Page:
The Education, Health and Care Plan Process
As a parent carer who had lived and breathed special educational needs and disability reform for years, and enthusiastically shared my input, personally and through the National Network of Parent Carer Forums, to the Bercow and Lamb reviews, I had great expectations as the day for starting my son’s Education, Health and Care (EHC) Plan transfer dawned.
However, my optimism soon turned to concern when it became clear to me that the carefully crafted process for production of EHC Plans as set out in the Code was not actually happening on the ground. For example, before the multiagency meeting had even happened, a draft plan was already produced and contained details of my son’s needs and outcomes (incorrectly) written by others. Furthermore, the necessary letter to start the process and set out our legal rights was not sent.
The meeting itself was positive because we had the benefit of a representative from Preparing for Adulthood who reminded everyone of the need for the outcomes of a young person who is approaching 16 to focus on adulthood up to 25. We also talked about things that matter to him from a person-centred perspective such as how he likes to be spoken to.
I was aware there should have been questions about whether advice was up to date or not. That did not happen but probably did not matter in his case as his needs are well documented through all our various tribunals and school reports, including from therapists. After the meeting, and with concerns about whether the substantial effort required to write a quality EHC plan would actually be followed through, I told the Local Authority that I would like to write the plan. They kindly agreed. It took me a while but I eventually did it in time for his next Annual Review at his new school in April this year.
The Annual Review was positive and having the draft plan formed a really good basis for discussion, The only exception was some efforts to change key special educational needs – such as whether he really has language and communication disorders (no they are not delays); or whether he could read (he cannot).
We also used the plan to write in health needs, the need for a Positive Behaviour Support Plan (which he already has, but without the right needs identified and support in place, especially from therapists, it would not be enough) and to avoid diagnostic overshadowing (as his health needs can exhibit as behaviours).
We used it to write in social care needs and to include residential short breaks at his new school. We did not work through the home support so well because we have always struggled with that, and we did not make headway with personal budgets. There does not seem to be much to buy to support our children especially as they get older.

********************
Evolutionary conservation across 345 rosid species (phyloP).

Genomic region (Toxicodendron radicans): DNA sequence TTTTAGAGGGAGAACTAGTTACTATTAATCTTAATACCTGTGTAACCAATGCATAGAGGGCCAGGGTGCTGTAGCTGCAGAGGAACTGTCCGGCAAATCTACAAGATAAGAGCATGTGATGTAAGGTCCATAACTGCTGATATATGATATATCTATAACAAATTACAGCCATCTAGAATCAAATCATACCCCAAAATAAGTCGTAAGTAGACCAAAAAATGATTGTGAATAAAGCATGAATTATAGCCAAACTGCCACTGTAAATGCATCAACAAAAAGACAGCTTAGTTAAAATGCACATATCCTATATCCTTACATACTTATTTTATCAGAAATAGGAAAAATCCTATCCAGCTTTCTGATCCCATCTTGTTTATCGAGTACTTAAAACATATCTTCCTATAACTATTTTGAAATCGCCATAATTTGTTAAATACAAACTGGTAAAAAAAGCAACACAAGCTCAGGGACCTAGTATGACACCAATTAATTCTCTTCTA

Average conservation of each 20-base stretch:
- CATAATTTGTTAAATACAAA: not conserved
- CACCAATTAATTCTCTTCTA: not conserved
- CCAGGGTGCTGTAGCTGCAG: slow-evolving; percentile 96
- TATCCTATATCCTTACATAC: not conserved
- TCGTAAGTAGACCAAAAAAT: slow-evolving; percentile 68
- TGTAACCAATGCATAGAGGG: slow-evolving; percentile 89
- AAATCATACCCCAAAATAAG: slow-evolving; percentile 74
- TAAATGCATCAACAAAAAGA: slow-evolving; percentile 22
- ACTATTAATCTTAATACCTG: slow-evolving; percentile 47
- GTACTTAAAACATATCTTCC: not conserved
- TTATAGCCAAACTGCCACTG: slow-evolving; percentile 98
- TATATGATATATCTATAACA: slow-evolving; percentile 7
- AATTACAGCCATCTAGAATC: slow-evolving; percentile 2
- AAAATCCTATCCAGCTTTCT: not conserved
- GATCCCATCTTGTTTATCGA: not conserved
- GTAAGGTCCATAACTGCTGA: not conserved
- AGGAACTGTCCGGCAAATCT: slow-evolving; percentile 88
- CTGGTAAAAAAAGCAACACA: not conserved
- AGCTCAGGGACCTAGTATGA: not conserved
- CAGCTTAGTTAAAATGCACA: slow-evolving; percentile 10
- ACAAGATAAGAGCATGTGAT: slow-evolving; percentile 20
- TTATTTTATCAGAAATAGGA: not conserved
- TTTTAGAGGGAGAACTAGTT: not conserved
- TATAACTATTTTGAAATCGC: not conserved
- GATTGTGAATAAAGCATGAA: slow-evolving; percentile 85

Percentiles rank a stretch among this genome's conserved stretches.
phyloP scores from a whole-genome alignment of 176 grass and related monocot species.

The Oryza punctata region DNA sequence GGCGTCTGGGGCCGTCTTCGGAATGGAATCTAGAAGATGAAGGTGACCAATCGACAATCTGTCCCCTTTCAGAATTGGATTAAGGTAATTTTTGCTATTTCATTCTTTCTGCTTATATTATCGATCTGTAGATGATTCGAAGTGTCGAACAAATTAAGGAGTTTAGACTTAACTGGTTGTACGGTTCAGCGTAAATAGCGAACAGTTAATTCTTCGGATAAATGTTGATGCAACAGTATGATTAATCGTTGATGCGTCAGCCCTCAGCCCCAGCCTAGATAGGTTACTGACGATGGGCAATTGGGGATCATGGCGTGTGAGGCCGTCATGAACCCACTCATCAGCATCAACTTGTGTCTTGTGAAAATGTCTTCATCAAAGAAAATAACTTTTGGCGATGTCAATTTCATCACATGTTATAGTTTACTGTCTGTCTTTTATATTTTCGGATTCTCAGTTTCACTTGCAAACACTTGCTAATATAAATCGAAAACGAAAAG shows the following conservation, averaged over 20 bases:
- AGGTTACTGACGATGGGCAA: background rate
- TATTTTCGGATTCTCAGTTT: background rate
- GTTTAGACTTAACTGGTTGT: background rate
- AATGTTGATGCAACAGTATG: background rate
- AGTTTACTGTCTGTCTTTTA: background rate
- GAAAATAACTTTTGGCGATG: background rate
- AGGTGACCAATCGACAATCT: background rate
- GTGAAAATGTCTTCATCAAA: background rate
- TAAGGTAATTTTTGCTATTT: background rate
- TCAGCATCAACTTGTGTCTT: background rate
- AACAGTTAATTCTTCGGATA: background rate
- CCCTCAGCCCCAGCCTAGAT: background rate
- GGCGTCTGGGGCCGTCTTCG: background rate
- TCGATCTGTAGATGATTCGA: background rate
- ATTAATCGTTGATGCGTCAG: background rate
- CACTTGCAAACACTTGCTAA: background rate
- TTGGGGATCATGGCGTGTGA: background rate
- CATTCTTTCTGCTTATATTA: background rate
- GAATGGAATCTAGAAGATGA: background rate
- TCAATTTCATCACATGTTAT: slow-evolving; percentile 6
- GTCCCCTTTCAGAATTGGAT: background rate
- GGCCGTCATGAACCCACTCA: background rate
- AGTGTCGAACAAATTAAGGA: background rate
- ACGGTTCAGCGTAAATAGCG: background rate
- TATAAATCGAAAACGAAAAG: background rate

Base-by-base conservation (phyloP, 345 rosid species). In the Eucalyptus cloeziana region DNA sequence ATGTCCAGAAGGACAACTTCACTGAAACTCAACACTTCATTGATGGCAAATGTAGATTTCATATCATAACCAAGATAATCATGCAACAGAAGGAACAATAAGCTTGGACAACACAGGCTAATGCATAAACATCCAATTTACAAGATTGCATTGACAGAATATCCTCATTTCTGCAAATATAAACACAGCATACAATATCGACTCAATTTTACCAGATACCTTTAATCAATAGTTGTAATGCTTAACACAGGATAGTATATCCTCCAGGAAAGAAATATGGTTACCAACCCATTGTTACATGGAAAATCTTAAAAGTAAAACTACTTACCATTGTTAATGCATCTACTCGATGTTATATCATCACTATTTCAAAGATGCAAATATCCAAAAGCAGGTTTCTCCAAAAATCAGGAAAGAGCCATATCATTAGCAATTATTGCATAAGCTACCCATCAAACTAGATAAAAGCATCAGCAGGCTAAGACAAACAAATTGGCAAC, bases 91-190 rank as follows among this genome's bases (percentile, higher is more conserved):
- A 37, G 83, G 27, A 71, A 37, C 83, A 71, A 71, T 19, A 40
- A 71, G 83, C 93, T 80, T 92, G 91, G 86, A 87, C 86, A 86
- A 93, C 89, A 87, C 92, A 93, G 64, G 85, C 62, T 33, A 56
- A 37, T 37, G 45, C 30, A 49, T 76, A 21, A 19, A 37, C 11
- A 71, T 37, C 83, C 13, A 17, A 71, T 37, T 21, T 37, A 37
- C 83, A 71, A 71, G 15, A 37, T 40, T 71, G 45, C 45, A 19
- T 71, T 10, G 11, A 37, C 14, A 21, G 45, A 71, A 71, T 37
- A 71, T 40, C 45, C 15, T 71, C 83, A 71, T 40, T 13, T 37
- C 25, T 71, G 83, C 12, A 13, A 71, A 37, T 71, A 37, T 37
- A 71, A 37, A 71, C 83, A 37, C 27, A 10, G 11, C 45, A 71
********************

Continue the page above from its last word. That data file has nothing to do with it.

We also used the plan to explain about the person our son is and what he needs in terms of broader support and understanding – for example speaking quietly and not shouting or raising voices; staff who are trained in PECS (Picture Exchange Communication Systems) and so on.
It is really important that these plans define clearly the personalised support required to aid children with learning disabilities whose behaviours challenge. So while writing the outcomes and ensuring their aspirations and so on are very important, the success of the plan in terms of delivery depends critically too on knowing and defining the needs correctly and ensuring the plan defines precisely the resources to meet those needs in all areas. Those resources then need to be delivered.
As my son is in the transition years we also wrote in an action for the LA and the school to plan for his transition. We do not want that to just fall to us. It is not fully clear what that mysterious transition process will involve as even though he is now approaching 17, we have never been told. It is very worrying but I am trying to remain calm about it.
As Lee Scott’s recent report says, more needs to be done to improve communication and empathy with families. It is not, perhaps, fully appreciated that we have not wanted to fight for our sons needs his whole life. This has impacted on my health. We just wanted him to have the right help at the right time. For example we paid for a PECS based behaviour management programme when he was at primary school.
The “Golden Thread” that the Department for Education wants to see in EHC Plans needs a lot of thought for our children and young people. So it is all the more important to write in full partnership with families because getting it wrong is going to cause distress and anxiety to families, get things wrong for the children and young people, and be more costly for families and for local areas.
Transforming Care Partnerships should know and understand who these children and young people are and commit to work with them and their families in genuine coproduction.
This blog was written for the publication of the Council for Disabled Children’s new Education, Health and Care Plan packs featuring case study examples. To download your copy of the new pack, please click here